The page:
In Colors Passing Through Us, Marge Piercy is at the height of her powers, writing about what matters to her most: the lives of women, nature, Jewish ritual, love between men and women, and politics, sexual and otherwise. Feisty and funny as always, she turns a sharp eye on the world around her, bidding an ex-hausted farewell to the twentieth century and singing an "electronic breakdown blues" for the twenty-first.
She memorializes movingly those who, like los desaparecidos and the victims of 9/11, disappear suddenly and without a trace. She writes an elegy for her mother, a woman who struggled with a deadening round of housework, washing on Monday, ironing on Tuesday, and so on, "until stroke broke / her open." She remembers the scraps of lace, the touch of velvet, that were part of her maternal inheritance and first aroused her sensual curiosity. Here are paeans to the pleasures of the natural world (rosy ripe tomatoes, a mating dance of hawks) as the poet confronts her own mortality in the cycle of seasons and the eternity of the cosmos: "I am hurrying, I am running hard / toward I don't know what, / but I mean to arrive before dark."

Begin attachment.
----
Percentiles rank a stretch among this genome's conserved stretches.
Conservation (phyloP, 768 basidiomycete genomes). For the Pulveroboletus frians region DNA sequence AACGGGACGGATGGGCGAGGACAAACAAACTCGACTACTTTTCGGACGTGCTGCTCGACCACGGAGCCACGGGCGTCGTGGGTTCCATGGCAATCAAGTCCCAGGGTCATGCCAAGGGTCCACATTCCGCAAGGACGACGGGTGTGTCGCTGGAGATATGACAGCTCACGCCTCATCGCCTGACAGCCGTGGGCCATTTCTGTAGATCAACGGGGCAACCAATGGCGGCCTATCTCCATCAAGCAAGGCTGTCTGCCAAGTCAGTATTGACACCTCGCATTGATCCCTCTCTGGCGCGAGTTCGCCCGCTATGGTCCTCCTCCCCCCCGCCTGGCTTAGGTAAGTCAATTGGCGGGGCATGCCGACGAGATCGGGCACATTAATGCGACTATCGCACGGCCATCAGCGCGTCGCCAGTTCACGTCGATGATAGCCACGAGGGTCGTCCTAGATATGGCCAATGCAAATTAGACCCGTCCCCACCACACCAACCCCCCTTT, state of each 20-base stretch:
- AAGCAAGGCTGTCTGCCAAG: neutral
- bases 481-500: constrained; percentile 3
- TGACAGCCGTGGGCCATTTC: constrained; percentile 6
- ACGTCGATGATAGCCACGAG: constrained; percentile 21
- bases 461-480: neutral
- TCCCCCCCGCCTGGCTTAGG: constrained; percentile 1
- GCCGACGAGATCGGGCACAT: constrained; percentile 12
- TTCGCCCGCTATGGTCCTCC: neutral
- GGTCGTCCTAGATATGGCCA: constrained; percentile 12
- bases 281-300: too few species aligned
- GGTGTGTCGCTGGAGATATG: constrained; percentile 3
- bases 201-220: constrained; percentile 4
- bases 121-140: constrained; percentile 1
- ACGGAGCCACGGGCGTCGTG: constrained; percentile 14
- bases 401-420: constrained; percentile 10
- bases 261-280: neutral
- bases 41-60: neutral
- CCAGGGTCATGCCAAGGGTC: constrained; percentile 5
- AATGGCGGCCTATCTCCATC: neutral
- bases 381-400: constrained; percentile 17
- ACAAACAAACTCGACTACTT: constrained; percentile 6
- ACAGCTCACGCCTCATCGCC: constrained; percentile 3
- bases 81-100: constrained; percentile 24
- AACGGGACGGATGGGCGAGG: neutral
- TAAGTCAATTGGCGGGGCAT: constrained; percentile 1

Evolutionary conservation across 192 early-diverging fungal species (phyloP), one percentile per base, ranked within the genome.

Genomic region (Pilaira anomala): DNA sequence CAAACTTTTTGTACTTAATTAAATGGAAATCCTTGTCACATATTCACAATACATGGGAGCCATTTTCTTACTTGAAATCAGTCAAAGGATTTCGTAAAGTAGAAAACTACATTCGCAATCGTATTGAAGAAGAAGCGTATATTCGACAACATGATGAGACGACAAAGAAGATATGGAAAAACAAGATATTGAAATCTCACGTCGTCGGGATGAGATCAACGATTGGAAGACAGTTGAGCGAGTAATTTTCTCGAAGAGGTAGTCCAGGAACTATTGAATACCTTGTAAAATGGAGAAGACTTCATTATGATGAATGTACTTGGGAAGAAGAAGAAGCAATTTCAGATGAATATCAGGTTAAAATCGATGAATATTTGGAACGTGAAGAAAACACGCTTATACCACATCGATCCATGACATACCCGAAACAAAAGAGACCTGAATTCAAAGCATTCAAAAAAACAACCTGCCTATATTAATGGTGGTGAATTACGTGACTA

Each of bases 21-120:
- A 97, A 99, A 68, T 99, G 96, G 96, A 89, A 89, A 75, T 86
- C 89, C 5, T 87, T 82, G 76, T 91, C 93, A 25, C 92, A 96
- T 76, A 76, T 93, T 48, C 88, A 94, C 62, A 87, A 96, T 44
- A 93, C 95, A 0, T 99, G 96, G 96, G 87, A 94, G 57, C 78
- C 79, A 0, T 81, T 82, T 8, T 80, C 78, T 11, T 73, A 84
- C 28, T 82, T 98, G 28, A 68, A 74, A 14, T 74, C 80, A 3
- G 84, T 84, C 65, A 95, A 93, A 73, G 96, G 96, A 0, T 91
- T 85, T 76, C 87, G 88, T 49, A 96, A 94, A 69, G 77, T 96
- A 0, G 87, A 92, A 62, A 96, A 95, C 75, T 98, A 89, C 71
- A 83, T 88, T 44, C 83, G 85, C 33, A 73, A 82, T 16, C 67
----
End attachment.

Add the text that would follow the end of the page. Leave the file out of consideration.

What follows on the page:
Other poems-about her grandmother's passage from Russia to the New World, or the interrupting of a Passover seder to watch a comet pass-expand on Piercy's appreciation of Jewish life that won her so much acclaim in The Art of Blessing the Day. Colors Passing Through Us is a moving celebration of the endurance of love and of the phenomenon of life itself-a book to treasure.
--from page 125Rising in perilous hope
What can I hold in my hands this morning
that will not flow through my fingers?
What words can I say that will catch
in your mind like burrs, chiggers that burrow?
If my touch could heal, I would lay my hands
on your bent head and bellow prayers.
If my words could change the weather
or the government or the way the world
twists and guts us, fast or slow,
what could I do but what I do now?
I fit words together and say them;
it is a given like the color of my eyes.
I hope it makes a small difference, as
I hope the drought will break and the morning
come rising out of the ocean wearing
a cloak of clean sweet mist and swirling terns.From the Hardcover edition.
Excerpted from Colors Passing Through Us by Marge Piercy. Copyright © 2003 by Marge Piercy. Excerpted by permission of Knopf, a division of Random House LLC. All rights reserved. No part of this excerpt may be reproduced or reprinted without permission in writing from the publisher.